Generational Cycle & Becoming Abusers

The continuous cycle of abuse is similar to any other generational cycle. Historically, it has been observed that parents that conduct abuse on his or her own children have often been at the hands of abuse or neglect as a child them self. With this in mind, because a parent may abuse their child due to their own history, the child abused by this parent has an increased possibility in abusing their own children in the future as well (Prevent Child Abuse New York). In accordance to this, approximately 33% of children who have been subjected to abuse will be abusive towards his or her spouse later in life. If that is not enough, between 133 and 275 million children throughout the world are witnesses to intimate partner violence (International CAP). This domestic violence is further prevalent in child abuse victims’ lives in that about half of the parents who harmed their child were also victims of domestic violence themselves (Prevent Child Abuse New York). From this, we can gather that children who witness domestic violence have increased chances of being in a domestically violent relationship in the future, or will become an abuser to his or her children or partner.

Substance Abuse & Criminal Activity

The correlation between substance abuse and child maltreatment is astounding. Both of these topics cause the other in that children with substance-abusing parents are 3x more likely to face child abuse (Prevent Child Abuse New York). Additionally, 2/3 of individuals participating in programs for drug treatment, state that he or she was a victim of abuse in his or her childhood (Prevent Child Abuse New York). Subsequent to this dependency on drugs and alcohol, delinquency and criminal behavior increases in likelihood for abused children. Approximately, a child abuse victim’s chances of being arrested as an adolescent or teenager increases by 53%, while being arrested as an adult is increased by 38% (Prevent Child Abuse New York). As we can determine from these points, children who have faced abuse, and who have not had the means to heal, attempt to cope with the trauma through substance abuse and participation in crime.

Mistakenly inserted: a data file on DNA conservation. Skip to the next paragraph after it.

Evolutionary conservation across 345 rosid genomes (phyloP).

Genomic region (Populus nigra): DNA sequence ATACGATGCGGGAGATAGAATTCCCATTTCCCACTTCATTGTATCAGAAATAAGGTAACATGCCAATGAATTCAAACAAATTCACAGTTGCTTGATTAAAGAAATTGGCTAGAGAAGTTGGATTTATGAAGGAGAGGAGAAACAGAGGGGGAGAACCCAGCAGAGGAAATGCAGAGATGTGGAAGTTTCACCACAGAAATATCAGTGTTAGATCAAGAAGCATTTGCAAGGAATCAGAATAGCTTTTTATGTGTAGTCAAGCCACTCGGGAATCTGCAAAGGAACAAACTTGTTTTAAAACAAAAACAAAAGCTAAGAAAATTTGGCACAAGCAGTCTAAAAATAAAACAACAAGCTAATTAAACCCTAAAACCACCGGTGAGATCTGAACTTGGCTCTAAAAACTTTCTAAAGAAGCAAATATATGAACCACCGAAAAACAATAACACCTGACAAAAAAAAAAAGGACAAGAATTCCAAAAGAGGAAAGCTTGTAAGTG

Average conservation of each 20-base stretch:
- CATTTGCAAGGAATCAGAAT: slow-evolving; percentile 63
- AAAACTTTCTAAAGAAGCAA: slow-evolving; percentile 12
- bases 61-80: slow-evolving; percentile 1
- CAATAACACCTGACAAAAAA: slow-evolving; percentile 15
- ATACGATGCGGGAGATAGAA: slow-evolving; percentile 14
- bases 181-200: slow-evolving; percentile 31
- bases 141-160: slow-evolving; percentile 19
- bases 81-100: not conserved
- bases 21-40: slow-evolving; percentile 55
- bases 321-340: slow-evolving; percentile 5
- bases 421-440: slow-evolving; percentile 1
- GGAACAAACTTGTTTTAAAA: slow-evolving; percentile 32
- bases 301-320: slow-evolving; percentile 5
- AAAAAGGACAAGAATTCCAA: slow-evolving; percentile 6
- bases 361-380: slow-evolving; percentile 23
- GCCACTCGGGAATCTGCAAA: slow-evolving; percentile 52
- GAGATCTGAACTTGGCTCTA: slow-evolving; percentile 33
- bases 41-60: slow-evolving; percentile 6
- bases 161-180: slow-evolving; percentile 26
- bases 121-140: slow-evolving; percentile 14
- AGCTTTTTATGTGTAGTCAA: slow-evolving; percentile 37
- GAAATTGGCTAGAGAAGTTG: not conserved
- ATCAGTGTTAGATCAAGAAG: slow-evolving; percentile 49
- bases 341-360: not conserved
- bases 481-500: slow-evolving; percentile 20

Mental, Emotional, Physical & Cognitive Problems

More obviously, children who have been a part of abuse face mental, emotional, and physical issues as a direct result of the abhorrent mistreatment. Statistically, physical injuries that occur due to child abuse and maltreatment are difficult to track and gather data on. However, it is known that sufferers of childhood abuse will possess a sense of decreased value of one’s self, increased chances of depression and anxiety, suicidal thoughts and tendencies, and numerous other psychological disorders (Prevent Child Abuse New York). Worldwide, and correlated with child abuse, suicide among adolescents is the 3rd leading cause of death within this age group (International CAP). In accordance to physical, emotional, and mental difficulties and issues, learning problems also arise because of harm to a child. It is horribly common for neglected and abused children to possess delayed developmental abilities (Prevent Child Abuse New York). Conclusively, because of a child’s need for adequate learning services, the patience necessary in order to persevere through academics may not be present. Doing well in school is  not a priority for the child abuse victims, due to survival at home being the primary focus. Some children will drop out or do poorly in academics. As a result of the unaddressed trauma, the risk of homelessness, prostitution, and reliance on public assistance due to unemployment, increases tremendously (Prevent Child Abuse New York).